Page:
When 15-year-old Greta Thunberg from Sweden stepped up to the podium at COP24 in Katowice, Poland, the room was virtually empty of delegates, at the end of a long day of negotiations.

This is what usually happens when civil society representatives try to speak at UN conferences. Time slots for them are only available when member states have nothing more to say, long after delegates have stopped paying attention or have gone home.

Social media, however, gives public attention to these speakers that governments choose to ignore. Those few minutes of global airtime are worth waiting in line for, arguing for a place at the microphone.

So more and more people are hearing Greta’s words, just as they learned later about her boycott of school on Fridays to protest her own government’s inaction on climate change.

“You are not mature enough to tell it like it is,” she informed adults everywhere. “You say you love your children above all else. And yet you’re stealing their future in front of their very eyes.”

Certainly it is future generations that will suffer most for the cowardice, greed and indecision of this one. For Greta, it is about equity: “It is the sufferings of the many which pay for the luxuries of the few.”

As she said, “You have run out of excuses and we are running out of time.”

These are tough words to hear, if you choose to listen. Truth-telling is rarely popular, but we cannot begin to respond to the crisis hanging over our heads without preferring truth to popularity.

This is why, of course, governments would rather avoid such a conversation. The COP24 negotiations were (literally) undermined by coal miners beneath the ground around them in Katowice, whose work is promoted by governments that rely on fossil fuels to fund their delusions.

Back home, we have been treated recently to a series of television ads from the Alberta government and the Trans Mountain Pipeline — more taxpayer dollars at work. The ads are trying to persuade us of the economic importance of pipelines like the ones our Liberal federal government has bought with more of our money.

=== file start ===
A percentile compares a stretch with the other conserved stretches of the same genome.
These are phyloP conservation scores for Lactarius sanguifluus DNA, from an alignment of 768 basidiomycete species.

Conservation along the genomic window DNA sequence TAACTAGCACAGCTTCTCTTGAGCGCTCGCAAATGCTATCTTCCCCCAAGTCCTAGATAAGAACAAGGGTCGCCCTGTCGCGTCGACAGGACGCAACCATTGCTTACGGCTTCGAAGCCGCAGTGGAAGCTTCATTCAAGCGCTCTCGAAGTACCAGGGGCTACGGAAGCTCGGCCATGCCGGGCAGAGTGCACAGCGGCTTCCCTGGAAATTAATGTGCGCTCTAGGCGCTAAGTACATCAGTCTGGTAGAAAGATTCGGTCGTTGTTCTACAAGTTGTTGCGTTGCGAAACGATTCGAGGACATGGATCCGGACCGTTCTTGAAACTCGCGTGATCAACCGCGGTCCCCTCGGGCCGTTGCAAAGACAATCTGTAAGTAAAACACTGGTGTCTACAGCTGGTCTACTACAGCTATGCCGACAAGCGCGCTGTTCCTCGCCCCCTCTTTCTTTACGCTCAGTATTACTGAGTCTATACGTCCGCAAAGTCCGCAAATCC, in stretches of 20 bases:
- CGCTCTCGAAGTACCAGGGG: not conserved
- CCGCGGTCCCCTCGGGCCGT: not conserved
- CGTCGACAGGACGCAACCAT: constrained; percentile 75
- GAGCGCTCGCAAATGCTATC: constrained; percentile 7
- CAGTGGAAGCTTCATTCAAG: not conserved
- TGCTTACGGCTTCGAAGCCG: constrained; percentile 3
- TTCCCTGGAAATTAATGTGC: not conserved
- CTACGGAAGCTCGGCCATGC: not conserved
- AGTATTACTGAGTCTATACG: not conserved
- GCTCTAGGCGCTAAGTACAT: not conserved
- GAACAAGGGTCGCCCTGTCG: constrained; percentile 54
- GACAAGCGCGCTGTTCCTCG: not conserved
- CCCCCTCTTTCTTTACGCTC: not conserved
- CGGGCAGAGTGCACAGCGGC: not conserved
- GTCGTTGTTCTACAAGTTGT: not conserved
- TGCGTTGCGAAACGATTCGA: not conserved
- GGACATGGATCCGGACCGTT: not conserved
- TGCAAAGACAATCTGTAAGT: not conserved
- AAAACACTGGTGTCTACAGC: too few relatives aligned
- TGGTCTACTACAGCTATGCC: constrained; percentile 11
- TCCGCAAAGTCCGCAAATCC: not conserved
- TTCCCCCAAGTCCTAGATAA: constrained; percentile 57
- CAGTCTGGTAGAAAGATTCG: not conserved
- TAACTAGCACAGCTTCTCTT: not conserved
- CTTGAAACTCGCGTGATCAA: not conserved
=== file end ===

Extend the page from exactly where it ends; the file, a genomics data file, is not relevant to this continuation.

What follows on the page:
Promoting pipelines as the way to create a prosperous, green future is like promoting drunk driving because it will generate much-needed jobs in the funeral and automobile repair industries.

Encouraging fossil fuel consumption instead of reducing greenhouse gas emissions literally means that people paying into the pension plans used to fund these pipelines won’t live long enough to collect on their investment — that is, if climate change doesn’t cause a global economic collapse first.

I wonder what will happen to the economy, for example, when younger generations realize it makes no sense to work and save for a retirement life that a warming world will make impossible?

So the thousands of small victories applauded in the COP24 negotiations need to be set against the large victories that were required. Hope is in short supply, because (as Greta said), we are relying for answers on the same system that got us into this mess in the first place. If the system won’t work, then we need to change it — and soon.

Climate change is the defining problem of our generation. It is a crisis, one that can be faced and met, but only if we act like it is a crisis and not just some political football to punt around the field. As we enjoy a warm and dry December, for example, I worry what this will mean for Manitoba forests and rural communities next summer.

A year ago, I said that the Pallister government’s failure to do anything substantive about the environment would be the defining issue in the 2020 provincial election. I stand by that.

A vote for a party that does nothing for the planet (as Greta would say bluntly) is a vote against your own children’s future.

Staying in bed (like the 40 per cent of Manitobans who did not vote last time) is even worse, because it clearly shows that you don’t care about those children. Or anyone else, either.

My opinion will not be popular, but that doesn’t matter to me. We need a coalition for the planet, and political parties mature enough to find a way to work together because that is the only way for a democracy to manage this crisis in time. It’s still possible, but only if wisdom and humility replace ignorance and arrogance.

Or else.

As Greta concluded her short speech, “We did not come here to beg world leaders to care. You have ignored us in the past and you will ignore us again… We have come here to let you know that change is coming, whether you like it or not. The real power belongs to the people.”

(Mic drop.)